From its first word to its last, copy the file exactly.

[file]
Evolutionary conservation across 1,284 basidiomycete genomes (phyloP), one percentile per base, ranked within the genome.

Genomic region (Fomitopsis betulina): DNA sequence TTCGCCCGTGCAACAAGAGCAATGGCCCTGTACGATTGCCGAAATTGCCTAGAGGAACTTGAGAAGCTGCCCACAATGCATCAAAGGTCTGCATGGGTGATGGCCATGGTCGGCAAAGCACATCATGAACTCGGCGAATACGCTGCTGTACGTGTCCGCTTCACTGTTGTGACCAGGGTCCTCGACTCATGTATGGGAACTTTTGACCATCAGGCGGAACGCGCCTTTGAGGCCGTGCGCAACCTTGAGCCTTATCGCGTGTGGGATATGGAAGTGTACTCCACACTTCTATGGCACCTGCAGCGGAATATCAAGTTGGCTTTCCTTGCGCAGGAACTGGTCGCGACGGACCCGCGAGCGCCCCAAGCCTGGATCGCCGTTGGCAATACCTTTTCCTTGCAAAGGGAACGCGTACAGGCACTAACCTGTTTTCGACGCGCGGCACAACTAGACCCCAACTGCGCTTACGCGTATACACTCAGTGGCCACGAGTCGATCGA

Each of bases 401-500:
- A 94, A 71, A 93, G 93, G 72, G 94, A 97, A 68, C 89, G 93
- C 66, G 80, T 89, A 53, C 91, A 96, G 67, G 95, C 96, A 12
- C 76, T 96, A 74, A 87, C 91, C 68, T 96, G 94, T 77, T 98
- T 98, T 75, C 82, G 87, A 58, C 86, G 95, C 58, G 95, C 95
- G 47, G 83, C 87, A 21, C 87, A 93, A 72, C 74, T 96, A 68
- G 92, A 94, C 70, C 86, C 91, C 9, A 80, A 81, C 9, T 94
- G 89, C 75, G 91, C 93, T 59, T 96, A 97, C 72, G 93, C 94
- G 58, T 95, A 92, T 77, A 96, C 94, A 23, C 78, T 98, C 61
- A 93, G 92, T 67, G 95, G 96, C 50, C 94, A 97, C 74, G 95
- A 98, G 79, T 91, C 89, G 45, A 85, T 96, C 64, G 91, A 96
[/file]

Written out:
Evolutionary conservation across 1,284 basidiomycete genomes (phyloP), one percentile per base, ranked within the genome.

Genomic region (Fomitopsis betulina): DNA sequence TTCGCCCGTGCAACAAGAGCAATGGCCCTGTACGATTGCCGAAATTGCCTAGAGGAACTTGAGAAGCTGCCCACAATGCATCAAAGGTCTGCATGGGTGATGGCCATGGTCGGCAAAGCACATCATGAACTCGGCGAATACGCTGCTGTACGTGTCCGCTTCACTGTTGTGACCAGGGTCCTCGACTCATGTATGGGAACTTTTGACCATCAGGCGGAACGCGCCTTTGAGGCCGTGCGCAACCTTGAGCCTTATCGCGTGTGGGATATGGAAGTGTACTCCACACTTCTATGGCACCTGCAGCGGAATATCAAGTTGGCTTTCCTTGCGCAGGAACTGGTCGCGACGGACCCGCGAGCGCCCCAAGCCTGGATCGCCGTTGGCAATACCTTTTCCTTGCAAAGGGAACGCGTACAGGCACTAACCTGTTTTCGACGCGCGGCACAACTAGACCCCAACTGCGCTTACGCGTATACACTCAGTGGCCACGAGTCGATCGA

Each of bases 401-500:
- A 94, A 71, A 93, G 93, G 72, G 94, A 97, A 68, C 89, G 93
- C 66, G 80, T 89, A 53, C 91, A 96, G 67, G 95, C 96, A 12
- C 76, T 96, A 74, A 87, C 91, C 68, T 96, G 94, T 77, T 98
- T 98, T 75, C 82, G 87, A 58, C 86, G 95, C 58, G 95, C 95
- G 47, G 83, C 87, A 21, C 87, A 93, A 72, C 74, T 96, A 68
- G 92, A 94, C 70, C 86, C 91, C 9, A 80, A 81, C 9, T 94
- G 89, C 75, G 91, C 93, T 59, T 96, A 97, C 72, G 93, C 94
- G 58, T 95, A 92, T 77, A 96, C 94, A 23, C 78, T 98, C 61
- A 93, G 92, T 67, G 95, G 96, C 50, C 94, A 97, C 74, G 95
- A 98, G 79, T 91, C 89, G 45, A 85, T 96, C 64, G 91, A 96